tamping roller

tamping roller

[′tamp·iŋ ′rō·lər]
(design engineering)

sheepsfoot roller, tamping roller

A self-propelled or towed drum-like roller with projecting studs that penetrate the surface of the ground; used to obtain deep compaction of fill material; esp. effective for compaction of clay soils. (See illustration p. 880.)
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Placing the fiber on metallic rods and pass through the rollers of machine and saturant tub ensuring complete wetting (65% fiber volume fraction) of fibers), and wrapping (Wrapping the fiber sheet to structural element at desired orientation using tamping roller to avoid any air voids etc.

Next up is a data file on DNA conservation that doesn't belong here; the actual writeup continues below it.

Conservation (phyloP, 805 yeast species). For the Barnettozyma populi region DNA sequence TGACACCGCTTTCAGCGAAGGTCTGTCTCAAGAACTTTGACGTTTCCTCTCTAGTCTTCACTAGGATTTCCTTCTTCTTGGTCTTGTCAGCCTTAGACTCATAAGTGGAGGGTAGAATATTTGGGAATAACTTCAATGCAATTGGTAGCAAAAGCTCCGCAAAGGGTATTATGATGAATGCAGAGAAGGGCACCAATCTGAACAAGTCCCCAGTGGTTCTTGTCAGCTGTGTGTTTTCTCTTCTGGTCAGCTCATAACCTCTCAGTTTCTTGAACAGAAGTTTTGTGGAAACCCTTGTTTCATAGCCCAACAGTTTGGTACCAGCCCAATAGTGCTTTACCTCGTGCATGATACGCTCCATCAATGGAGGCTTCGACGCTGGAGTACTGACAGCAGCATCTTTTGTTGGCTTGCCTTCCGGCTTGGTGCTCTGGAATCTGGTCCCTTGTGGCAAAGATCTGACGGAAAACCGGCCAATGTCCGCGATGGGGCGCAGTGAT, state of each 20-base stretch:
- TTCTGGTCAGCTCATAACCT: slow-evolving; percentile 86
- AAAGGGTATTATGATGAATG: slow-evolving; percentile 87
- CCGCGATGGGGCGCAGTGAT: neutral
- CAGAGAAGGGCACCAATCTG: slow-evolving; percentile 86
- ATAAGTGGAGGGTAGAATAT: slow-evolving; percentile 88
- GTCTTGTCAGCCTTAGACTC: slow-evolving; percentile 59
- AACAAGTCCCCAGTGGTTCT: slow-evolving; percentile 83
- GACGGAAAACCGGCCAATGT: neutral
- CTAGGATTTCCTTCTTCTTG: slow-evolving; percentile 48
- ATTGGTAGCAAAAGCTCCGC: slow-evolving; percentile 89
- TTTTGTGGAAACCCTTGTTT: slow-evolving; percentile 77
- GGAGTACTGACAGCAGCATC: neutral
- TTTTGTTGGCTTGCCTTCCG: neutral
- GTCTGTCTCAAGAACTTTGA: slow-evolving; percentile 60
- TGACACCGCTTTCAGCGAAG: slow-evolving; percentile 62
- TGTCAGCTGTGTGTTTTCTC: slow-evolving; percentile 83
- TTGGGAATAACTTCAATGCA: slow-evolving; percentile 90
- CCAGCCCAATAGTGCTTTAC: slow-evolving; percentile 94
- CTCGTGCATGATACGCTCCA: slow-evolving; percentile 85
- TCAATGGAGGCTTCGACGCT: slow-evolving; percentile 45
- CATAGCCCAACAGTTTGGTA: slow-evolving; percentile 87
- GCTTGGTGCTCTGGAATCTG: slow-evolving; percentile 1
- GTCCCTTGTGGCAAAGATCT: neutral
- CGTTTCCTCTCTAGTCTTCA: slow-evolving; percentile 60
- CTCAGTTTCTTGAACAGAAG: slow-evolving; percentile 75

Placing the fiber on metallic rods and pass through the rollers of machine and saturant tub ensuring complete wetting (65% fiber volume fraction) of fibers and wrapping (Wrapping the fiber sheet to structural element at desired orientation using tamping roller to avoid any air voids etc.
For example, the alternate high and low pressure points of tamping rollers cause a kneading action, which is essential in heavy clay type soils to rearrange the soil particles into a tighter, more dense mass.